Can ghosts die? What turns a ghost into one of the fabled hauntings that eventually become legend? That is the core of what “Pretty Mary’s All In A Row” is about. 5 Mary’s of legend—Bloody Mary, Mary Quite Contrary, Mari Lwyd (who I didn’t know), Mary Mack, and Resurrection Mary—all occupy the same house, going out each night to haunt and return with the fear of their marks in order to feed and sustain their ethereal existence. The problem? 3 of the 5 Mary’s can’t seem to scare anyone anymore—maybe because they aren’t actually ghosts, but I’ll get to that later, and no, it’s not a spoiler. As they begin to fade, something waits in the dark to take them away forever. Basically: an even badder ghost/demon waits in the dark, terrorizing the ghosts themselves. So much haunting, so little time.
When I first started reading this novella, I realized I didn’t know enough about half the Mary’s in it, so I felt like I was missing something that would make this read a bit creepier, which is what I was going for. I love good ghost stories that make my skin crawl! But outside of getting Mary Mack’s nursery rhyme stuck in my head for the next 18 years, there isn’t really a ghost story or haunting attached to Mack, Lwyd, or Mary Quite Contrary. They are nursery rhymes and practices of old that have murky origins at best, but none of my research could find a haunting attached to it. But if I missed something, please let me know! What Kriste attributes to the other Mary’s is pretty interesting and certainly has a higher level of creep factor than the original rhymes—especially Mary Mack!—but the only two “real” ghosts are Bloody Mary and Resurrection Mary—or Rhee, who is our main character.
Kriste’s prose in this novella is incredible. It’s so lovely and heartbreaking that, while the ghosts never scared me or unsettled me the way I wanted, Rhee becomes so tragic and touching that I had all the feels for her and David throughout this short read. All the ghosts are tragic figures, but as we are presented the tale through a first person perspective via Rhee, she became the most heartrending. The stars of this tale are not the hauntings, or even the monster lurking in the shadows waiting for the Mary’s, but the longing and loneliness that Rhee presents with her relationships with David and Red. If you are looking for a pretty light paranormal read that has some eerie imagery but not an overabundance of it, then this novella may scratch that itch for you. But if you are looking for a more traditional ghost story in that you want to be scared and the ghosts feel more like, well, ghosts and less like people you can’t touch, then this may not be the haunting tale you’re looking for.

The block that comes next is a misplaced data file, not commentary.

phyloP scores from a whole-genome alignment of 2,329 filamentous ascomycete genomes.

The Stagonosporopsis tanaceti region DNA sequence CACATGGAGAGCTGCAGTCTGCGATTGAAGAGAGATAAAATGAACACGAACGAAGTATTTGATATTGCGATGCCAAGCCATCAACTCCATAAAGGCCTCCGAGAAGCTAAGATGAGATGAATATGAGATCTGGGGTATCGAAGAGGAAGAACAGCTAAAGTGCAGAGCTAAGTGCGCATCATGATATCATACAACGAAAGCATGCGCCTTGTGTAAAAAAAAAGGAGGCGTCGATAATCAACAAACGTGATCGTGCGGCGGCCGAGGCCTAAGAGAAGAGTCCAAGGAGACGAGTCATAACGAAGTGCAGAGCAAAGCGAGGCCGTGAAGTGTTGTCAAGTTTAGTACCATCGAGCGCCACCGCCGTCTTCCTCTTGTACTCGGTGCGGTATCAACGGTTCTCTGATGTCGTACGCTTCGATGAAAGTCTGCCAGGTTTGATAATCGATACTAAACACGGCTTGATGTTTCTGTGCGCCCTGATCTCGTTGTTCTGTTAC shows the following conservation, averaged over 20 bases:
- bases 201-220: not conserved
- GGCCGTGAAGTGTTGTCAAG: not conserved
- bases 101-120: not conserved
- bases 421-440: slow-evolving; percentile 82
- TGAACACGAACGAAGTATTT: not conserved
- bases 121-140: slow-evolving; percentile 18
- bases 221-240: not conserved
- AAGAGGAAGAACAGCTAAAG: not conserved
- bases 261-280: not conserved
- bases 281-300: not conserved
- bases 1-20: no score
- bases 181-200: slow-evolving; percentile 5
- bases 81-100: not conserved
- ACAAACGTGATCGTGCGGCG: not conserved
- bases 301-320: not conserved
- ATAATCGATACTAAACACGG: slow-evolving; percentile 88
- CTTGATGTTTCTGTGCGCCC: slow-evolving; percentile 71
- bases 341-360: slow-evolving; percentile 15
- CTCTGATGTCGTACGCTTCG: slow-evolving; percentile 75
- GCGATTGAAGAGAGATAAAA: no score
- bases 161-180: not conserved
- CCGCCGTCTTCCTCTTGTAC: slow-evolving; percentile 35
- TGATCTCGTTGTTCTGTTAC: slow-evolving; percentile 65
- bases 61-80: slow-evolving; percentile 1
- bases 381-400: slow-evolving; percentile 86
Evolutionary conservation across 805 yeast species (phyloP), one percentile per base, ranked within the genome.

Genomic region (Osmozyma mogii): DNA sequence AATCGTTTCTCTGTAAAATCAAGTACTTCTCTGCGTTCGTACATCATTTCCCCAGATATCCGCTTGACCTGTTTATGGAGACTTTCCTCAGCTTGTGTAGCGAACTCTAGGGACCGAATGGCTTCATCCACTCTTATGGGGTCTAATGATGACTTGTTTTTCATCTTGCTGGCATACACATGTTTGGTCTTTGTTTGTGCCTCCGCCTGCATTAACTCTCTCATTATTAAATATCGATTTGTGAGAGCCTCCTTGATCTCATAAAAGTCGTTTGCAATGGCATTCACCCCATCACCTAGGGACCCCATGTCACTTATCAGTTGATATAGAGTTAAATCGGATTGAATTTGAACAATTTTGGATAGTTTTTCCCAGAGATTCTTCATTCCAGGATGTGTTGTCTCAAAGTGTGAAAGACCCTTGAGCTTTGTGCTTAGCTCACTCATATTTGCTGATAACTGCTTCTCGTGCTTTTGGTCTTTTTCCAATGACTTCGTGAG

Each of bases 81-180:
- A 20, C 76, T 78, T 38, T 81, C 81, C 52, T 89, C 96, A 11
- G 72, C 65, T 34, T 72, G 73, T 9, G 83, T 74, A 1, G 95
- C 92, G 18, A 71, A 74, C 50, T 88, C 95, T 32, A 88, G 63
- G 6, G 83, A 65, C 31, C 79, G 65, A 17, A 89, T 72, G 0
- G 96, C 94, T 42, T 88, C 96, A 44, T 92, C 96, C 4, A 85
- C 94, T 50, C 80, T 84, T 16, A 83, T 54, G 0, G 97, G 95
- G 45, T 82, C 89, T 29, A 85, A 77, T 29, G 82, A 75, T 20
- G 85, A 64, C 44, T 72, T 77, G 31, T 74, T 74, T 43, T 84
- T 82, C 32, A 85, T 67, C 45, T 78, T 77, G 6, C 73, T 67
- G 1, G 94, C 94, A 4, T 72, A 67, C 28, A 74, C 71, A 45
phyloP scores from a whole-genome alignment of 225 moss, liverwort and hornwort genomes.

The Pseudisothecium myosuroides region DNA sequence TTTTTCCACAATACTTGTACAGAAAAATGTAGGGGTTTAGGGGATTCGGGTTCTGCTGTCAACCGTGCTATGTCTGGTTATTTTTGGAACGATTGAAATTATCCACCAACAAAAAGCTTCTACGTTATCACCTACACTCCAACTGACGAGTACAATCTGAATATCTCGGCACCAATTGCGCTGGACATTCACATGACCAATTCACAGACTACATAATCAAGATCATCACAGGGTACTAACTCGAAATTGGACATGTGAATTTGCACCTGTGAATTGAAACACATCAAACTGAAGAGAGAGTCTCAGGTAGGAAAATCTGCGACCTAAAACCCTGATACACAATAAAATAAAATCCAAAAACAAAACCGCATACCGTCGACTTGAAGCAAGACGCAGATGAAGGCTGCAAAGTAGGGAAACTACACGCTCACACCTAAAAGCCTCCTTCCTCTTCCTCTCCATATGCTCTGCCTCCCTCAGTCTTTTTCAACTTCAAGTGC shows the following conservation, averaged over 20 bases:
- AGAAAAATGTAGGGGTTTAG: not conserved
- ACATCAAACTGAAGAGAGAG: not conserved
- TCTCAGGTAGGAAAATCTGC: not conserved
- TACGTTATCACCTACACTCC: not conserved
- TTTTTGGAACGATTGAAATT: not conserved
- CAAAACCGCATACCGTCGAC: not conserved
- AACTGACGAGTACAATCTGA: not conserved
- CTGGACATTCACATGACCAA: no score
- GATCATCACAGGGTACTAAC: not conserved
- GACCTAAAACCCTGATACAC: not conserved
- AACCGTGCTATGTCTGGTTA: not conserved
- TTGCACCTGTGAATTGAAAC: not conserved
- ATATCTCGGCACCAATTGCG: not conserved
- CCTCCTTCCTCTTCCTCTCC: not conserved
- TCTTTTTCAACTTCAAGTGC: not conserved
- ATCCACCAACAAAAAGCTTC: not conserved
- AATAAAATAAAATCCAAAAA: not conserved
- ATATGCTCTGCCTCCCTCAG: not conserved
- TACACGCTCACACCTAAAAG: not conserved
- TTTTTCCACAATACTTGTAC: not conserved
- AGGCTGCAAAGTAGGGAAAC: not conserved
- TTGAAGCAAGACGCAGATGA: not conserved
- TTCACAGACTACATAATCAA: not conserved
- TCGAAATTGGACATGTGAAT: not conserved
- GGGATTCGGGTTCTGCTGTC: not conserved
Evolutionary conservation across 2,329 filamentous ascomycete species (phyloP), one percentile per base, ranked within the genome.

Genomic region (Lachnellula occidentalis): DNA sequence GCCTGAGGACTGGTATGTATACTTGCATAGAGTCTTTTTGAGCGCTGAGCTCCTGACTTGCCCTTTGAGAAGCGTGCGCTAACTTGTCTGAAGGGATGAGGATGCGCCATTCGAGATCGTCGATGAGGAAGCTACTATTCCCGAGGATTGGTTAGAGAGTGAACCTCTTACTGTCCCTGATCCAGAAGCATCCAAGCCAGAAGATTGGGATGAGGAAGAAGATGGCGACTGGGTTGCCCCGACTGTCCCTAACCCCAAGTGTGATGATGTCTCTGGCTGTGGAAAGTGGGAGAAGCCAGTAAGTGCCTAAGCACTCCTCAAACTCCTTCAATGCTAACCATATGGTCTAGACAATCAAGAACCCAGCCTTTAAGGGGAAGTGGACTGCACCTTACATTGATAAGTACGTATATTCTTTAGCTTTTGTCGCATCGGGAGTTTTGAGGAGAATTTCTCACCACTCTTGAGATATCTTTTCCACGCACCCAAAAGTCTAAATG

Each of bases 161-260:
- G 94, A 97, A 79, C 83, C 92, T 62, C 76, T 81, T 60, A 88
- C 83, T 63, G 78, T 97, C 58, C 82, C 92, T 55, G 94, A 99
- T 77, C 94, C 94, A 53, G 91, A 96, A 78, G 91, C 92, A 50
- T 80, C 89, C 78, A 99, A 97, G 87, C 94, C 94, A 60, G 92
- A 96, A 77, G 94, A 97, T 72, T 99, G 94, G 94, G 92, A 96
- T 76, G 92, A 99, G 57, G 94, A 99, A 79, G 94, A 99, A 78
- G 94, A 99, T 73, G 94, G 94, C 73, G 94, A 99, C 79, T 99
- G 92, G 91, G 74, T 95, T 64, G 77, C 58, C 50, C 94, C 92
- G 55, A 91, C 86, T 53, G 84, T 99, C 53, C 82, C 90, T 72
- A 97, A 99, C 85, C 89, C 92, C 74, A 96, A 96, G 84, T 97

Ultimately that was the thing that disappointed me about this otherwise well written and lovely read. I have never read Kriste’s full-length novels, but I just may because I really did love the amazing imagery and prose Kriste uses throughout the novella. But I wanted something that was going to leave goosebumps on my skin at night before going to bed. For a bunch of ghosts who feed off fear, very little scaring was going on. Most of the ghosts just seem to be hanging out with friends; they felt like clients the Mary’s visited, not mortals having the crap scared out of them. There is all this potential for the story with this mysterious shadow figure and the various Mary’s that never got explored and it just felt like a missed opportunity that, as the book progressed, became all the more evident. It had such a strong start with all these threads being presented to the reader, but it kind of loses focus and the story never got much better than the beginning. Which is, again, too bad because the writing is perfect for this kind of story. There was just too much going on that didn’t get enough page time due to the short length which made characters feel rather flat when they didn’t need to be. I don’t think there’s enough here for a full novel, but cutting some of the emphasis on Rhee and David to focus on the hauntings or the mysterious shadow figure may have helped.
This interesting take on hauntings of legend is brimming with promises and cool concepts—that never really delivered for me. Again, the writing is great and that cover is just the best there is, but I needed those cool concepts and interesting, tragic characters to be explored more. I needed more actual haunting to satisfy that hair-raising factor I was hoping for. But, like I mentioned, if you want something that is a bit light on the paranormal and scary side, this might be your perfect ghost story novella! I know I’ll definitely be keeping my eye on the author, though, for she is quite the talented writer. But this particular story is a very strong 3.25 stars for me, and thanks to the publisher for providing me a copy for review!
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